I hadn’t been able to attend the Qt Dev Days since the old Nokia days… My last one was when they handed out the blue N9’s. KDE, as a sponsor/partner for the Qt World Summit, had access to a number of passes, and was going to have a booth, and I applied for one. I like doing booth duty and I think I’m fairly good at getting people to listen to our spiel. Here’s a report from the trenches!
Monday is training day, and the KDE team didn’t have passes for trainings. Besides, it probably was more instructive to sit in the hack room and hack anyway. With about ten KDE hackers around, the room was full and stuffy, but on the other hand, it was like a mini sprint. At the end of the day, I had the kxmlgui framework in a state where I could use it again for Krita without needing to fork it.
Very gratifying was the recognition KDE got on Tuesday, during the intro talk and the keynote by Lars Knoll. We know we’re doing a good job stress-testing Qt, and a good job as a community helping Qt develop and grow, and it was good to see that recognized.
Not so awesome was the need another keynote speaker felt to connect to his public by making a little “I won’t tell my wife” joke. Not terribly seriously over the edge, perhaps, but unpleasant nonetheless. When can we have a tech conference where speakers don’t assume that their public are heterosexual, white, middle-aged married men? I happen to be one of them, of course…
I didn’t attend many presentations. Of the talks I attended, both Guisseppe D’Angelo’s “Integrating OpenGL with Qt Quick 2” and Olivier Goffart’s “Using namespace std:” stood out because the presentation was clear, the information went deep so I could learn something new. Olivier’s way of engaging with the public worked really well.
The real meat of the QtWS was working the booth, though. We had a good presentation: nice blue table cloth, two good posters (need to have OS logo’s next year, most people thought KDE was Linux-only), a presentation running on a big screen and videos (Plasma Phone, Calligra Gemini, Krita) running in a loop on a nice convertible Windows 8 laptop, together with some software, like Krita Gemini and Marble to show people that KDE’s Frameworks are a truly tested technology you can use to create serious real-world technology. Here’s a picture Dan took:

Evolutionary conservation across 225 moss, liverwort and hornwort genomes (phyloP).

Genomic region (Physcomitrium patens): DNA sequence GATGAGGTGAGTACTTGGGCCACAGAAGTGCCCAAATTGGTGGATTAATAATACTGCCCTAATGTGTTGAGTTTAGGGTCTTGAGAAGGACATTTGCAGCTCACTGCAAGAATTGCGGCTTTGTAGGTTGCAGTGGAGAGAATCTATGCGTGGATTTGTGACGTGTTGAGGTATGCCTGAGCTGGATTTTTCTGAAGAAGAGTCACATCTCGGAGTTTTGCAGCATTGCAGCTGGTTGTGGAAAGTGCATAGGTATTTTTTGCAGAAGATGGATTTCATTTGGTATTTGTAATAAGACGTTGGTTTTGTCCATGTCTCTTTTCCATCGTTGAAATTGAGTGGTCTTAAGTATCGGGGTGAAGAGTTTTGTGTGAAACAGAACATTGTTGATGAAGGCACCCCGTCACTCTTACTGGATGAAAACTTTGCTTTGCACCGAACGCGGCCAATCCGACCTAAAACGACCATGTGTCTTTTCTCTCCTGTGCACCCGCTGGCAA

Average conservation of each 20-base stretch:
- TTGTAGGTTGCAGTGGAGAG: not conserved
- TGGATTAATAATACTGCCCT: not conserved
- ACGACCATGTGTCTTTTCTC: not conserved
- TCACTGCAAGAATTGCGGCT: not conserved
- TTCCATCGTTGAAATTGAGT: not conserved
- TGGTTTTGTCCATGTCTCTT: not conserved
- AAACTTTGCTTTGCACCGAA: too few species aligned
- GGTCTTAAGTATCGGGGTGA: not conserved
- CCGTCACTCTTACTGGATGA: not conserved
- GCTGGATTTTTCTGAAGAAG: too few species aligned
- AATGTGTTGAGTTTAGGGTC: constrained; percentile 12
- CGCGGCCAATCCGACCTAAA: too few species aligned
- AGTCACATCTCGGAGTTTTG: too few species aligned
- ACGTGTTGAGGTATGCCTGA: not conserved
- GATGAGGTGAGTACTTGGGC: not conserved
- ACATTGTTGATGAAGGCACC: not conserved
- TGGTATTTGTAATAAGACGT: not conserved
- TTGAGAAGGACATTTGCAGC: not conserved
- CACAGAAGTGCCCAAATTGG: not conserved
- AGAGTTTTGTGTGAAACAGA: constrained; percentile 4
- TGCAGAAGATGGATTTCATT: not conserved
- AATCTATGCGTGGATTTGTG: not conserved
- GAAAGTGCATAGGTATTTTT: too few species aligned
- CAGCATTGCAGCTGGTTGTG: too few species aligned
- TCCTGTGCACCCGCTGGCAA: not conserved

That was a story that worked: almost everyone whom I asked “do you know KDE” answered with “Yes, I even used to use it”. So I’d go on explaining that KDE is more than the desktop they used to use, but that there’s this set of frameworks, full of tried, tested and reliable technology. Some examples later, I’d point them at the inqlude website. KDE really doesn’t have a website that ‘sells’ Frameworks, which is a problem. Inqlude worked, though. I could also help reassure some people that doing a new desktop application with QWidgets wasn’t a choice for a dead technology, also by showing off Krita Gemini: QWidgets and QML in the same application, with a seamless switch. All in all, we reached a fair number of interested people and we had a story that appealed and got through.
Wednesday evening, my feet ached and the arm that I had broken just before aKademy was very painful as well, but I was pretty satisfied. Plus, I had a stack of Kiki postcards, and pretty much everyone whom I handed one smiled, no matter how tired they were!
One cannot visit Berlin and skip seeing one of the museums. That’s my story, and I stick to it. This time, I went to the Gemäldegalerie. Usually, I visit the Bode Museum, which has some incredible sculpture. The Gemäldegalerie was showing a special exhibition around Adobe’s famous Illustrator splash screen’s painter. The exhibition was a tad disappointing though.
Botticelli’s work was shown together with 19th and 20th century works inspired by him. Some of those works were really interesting, some were boring. Warhol’s Venus on an Amiga 1000 is much less interesting than the Amiga 1000 itself. Other works were more interesting, like Antonio Donghi or Evelyn de Morgan. But that’s fine: not everything needs to be riveting. More of a problem was the presentation of Botticelli’s works themselves: a
boring, long row of paintings grouped by subject. As if the exhibition designer was fresh out of inspiration. The central room with the sole two works signed by Botticelli was flooded in a red light that made it impossible to see anything.
Anyway, after the exhibition followed a four kilometer walk through the galleries, with so many great paintings that a certain visual indigestion was inevitable. But I’ll go again, and perhaps again. This might be my favorite for now, with the red-haired girl helping her grandmother, and the dancing pair: